10 Common Phallic Symbols in Cinema
Phallic symbolism as a subconscious association of an object with masculinity, dominance and power, has had a long history in film interpretation. Whether or not specific instances are consciously intended by the director is certainly open to debate, but no doubt it sometimes is. The use of phallic symbols has become so rooted in the film culture that cinematic spoofs exploit the most trite ones to advantage.
Bullets, guns, torpedoes, bombs and the like are quintessential icons of masculinity and power. James Bond flicks and gangster films are rife with them. One of the most memorable scenes in all of filmdom is Major T. J. “King” Kong bronco busting a bomb in “Dr. Strangelove or: How I Learned to Stop Worrying and Love the Bomb.”
Missiles and rockets blasting off into space are phallic symbols with driving purpose. No one misses the significance of an explosion of fireworks at the culmination of a romantic scene.
Weapons are often used to represent power, but in the case of piercing instruments, the phallic embodiment is unmistakable. Spears, swords, stakes, knives, spikes and arrows are all prime examples.
Trains, especially aerodynamic bullet trains, have become so entrenched as phallic symbols in films, they have lost all semblance of subtlety.Is there any doubt as to the meaning of a train rushing full speed ahead into a tunnel? Anyone over the age of sixteen probably “gets it” loud and clear.
The use of cigars to convey male prowess has taken on a new sensibility since the Monica Lewinsky affair. The general public is too savvy now to ever let a cigar scene go unnoticed. In fact, sexual innuendo is likely to be suspected even when it isn’t meant at all.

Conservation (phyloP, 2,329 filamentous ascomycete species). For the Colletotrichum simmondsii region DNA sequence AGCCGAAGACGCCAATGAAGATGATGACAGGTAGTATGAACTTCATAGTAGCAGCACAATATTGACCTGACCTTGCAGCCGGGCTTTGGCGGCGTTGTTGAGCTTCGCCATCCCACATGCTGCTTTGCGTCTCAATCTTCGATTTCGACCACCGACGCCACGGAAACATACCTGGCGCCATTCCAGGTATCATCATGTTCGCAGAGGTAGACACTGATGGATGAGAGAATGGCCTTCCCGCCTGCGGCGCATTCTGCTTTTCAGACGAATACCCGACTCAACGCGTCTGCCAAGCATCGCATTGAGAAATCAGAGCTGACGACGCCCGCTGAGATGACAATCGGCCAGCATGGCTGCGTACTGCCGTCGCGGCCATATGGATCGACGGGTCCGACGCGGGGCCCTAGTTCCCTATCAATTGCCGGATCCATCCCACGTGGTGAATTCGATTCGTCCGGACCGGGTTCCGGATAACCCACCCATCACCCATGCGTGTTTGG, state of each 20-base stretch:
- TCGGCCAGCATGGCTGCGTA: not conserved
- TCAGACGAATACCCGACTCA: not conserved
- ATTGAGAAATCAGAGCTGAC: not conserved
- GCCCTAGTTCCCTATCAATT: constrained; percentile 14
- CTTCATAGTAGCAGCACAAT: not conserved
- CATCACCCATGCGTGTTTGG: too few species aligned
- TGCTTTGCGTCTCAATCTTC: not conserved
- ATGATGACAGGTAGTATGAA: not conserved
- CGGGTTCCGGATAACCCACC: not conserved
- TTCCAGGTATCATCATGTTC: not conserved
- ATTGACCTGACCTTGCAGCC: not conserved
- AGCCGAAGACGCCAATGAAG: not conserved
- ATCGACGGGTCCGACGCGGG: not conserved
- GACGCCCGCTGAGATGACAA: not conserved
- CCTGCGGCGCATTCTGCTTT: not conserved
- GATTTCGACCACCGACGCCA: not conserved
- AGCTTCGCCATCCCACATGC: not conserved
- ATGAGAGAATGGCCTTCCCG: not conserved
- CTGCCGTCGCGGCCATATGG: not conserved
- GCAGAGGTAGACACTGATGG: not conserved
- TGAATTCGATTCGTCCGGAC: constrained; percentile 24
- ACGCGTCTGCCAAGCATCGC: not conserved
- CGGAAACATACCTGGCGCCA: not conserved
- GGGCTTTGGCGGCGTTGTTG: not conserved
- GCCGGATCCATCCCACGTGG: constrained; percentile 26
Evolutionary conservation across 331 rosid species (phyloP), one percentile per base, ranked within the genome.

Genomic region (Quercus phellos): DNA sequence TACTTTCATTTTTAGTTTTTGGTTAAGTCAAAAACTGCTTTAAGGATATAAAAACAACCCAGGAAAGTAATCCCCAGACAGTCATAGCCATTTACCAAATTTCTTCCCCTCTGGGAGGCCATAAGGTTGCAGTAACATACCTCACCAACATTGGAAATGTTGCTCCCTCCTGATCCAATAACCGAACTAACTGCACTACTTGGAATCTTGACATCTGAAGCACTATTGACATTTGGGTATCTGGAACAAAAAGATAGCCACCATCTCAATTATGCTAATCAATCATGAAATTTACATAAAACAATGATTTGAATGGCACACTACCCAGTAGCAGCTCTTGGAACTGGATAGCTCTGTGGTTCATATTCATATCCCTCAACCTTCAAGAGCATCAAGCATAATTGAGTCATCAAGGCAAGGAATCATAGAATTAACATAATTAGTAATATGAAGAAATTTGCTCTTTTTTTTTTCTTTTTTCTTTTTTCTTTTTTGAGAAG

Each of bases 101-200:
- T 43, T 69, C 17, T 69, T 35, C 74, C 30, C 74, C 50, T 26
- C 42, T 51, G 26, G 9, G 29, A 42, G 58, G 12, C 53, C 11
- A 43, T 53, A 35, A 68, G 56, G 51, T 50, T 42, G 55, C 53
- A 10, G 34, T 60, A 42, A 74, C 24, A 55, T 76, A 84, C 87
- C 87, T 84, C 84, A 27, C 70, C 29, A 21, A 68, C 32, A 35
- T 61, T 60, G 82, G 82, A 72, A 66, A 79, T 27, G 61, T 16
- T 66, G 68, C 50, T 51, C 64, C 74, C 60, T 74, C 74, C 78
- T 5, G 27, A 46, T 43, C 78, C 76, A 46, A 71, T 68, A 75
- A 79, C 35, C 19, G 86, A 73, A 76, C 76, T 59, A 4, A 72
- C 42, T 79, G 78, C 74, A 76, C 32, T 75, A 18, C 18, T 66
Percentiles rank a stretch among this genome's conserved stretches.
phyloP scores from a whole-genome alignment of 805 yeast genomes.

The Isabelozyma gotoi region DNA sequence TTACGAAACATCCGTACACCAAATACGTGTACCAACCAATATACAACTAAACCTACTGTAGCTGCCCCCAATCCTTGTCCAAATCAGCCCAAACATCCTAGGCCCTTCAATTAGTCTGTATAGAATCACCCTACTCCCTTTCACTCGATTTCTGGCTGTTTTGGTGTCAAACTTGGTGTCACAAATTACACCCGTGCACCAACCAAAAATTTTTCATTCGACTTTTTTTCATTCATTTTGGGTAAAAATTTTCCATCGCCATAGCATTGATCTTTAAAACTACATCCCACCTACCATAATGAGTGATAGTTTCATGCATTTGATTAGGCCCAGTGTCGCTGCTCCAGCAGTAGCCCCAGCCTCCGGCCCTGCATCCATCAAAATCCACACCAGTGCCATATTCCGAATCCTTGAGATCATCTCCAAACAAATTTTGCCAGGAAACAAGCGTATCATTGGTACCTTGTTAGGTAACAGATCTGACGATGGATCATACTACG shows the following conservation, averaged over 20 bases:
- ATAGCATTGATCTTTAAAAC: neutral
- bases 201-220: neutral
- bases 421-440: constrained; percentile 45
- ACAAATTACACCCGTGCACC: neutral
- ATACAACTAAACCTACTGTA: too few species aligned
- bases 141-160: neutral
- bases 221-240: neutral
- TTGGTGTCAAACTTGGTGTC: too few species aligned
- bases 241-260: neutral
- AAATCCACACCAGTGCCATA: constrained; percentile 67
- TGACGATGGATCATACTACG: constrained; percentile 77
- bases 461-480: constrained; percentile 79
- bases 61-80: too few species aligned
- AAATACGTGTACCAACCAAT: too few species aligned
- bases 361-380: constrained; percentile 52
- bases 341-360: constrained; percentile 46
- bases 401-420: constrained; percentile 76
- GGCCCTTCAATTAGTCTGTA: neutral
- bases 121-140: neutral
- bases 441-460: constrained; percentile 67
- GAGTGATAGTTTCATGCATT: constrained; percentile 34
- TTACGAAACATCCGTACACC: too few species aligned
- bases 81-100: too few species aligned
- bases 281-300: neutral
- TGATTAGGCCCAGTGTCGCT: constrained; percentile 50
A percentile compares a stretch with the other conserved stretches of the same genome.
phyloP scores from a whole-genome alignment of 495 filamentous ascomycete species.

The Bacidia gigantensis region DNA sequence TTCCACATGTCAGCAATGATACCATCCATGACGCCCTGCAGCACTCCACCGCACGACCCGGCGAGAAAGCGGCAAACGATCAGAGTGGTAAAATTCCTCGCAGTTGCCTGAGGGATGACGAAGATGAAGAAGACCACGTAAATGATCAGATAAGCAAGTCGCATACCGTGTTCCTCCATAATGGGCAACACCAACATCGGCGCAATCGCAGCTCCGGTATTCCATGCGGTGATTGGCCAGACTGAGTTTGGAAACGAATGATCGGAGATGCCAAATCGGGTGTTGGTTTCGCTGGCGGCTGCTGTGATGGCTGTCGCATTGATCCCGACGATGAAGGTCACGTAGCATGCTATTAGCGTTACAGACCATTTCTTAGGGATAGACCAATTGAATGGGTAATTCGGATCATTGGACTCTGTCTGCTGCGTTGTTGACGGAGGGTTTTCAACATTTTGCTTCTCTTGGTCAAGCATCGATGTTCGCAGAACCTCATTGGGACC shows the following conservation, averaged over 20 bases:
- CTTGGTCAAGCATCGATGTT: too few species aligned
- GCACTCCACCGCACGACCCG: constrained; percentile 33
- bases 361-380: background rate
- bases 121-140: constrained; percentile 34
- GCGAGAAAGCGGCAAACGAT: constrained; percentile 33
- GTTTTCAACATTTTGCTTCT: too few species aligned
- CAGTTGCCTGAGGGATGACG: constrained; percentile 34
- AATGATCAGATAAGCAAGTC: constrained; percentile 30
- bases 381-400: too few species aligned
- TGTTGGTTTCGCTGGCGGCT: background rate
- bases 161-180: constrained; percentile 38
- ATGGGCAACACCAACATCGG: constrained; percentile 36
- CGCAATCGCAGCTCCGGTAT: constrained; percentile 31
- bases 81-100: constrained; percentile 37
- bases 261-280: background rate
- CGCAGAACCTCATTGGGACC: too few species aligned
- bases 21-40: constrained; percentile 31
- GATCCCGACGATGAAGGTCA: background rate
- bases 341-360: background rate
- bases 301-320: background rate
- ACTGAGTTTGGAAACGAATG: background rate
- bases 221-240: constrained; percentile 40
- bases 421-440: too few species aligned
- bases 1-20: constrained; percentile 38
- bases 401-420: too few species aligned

Going beyond simple phallic symbolism, fountains, gushing oil wells, shower heads, and spewing water hoses all represent male domination. The shower scene in “Pyscho” is a classic example.
Kings, popes, and emperors all carry scepters as unmistakable symbols of their power. Wands, canes, clubs, bobbysticks, whips and poles all fall into the same category and serve the same iconic purpose.
Large imposing structures, such as the Empire State Building in “King Kong” or the monolith in “2001: A Space Odyssey” are associated with strength and permanence. The Washington Monument, smokestacks, towers, steeples, chimneys, columns, siloes, and pillars have all found their way into films as phallic symbols.
Since biblical times, and probably before that, snakes have symbolized masculinity at its darkest. It is no coincidence that evil aliens are characteristically phallus shaped. Darth Vader and the storm troopers in the “Star Wars” films and the chestburster in “Alien,” are blatant examples.
Some phallic symbols don’t seem to fall into any obvious category, yet are so extensively used they deserve mentioning. Pens, candles, men’s ties, bones, men’s hats, and door knobs are some that come readily to mind.
This list is by no means a complete accounting of all cinematic phallic symbols. If you feel I’ve missed something major, please leave a comment.
One more thing, just because a movie has a water fountain or a club doesn’t necessarily mean it’s intended to be phallic. Even Sigmund Freud recognized that “sometimes a cigar is just a cigar.”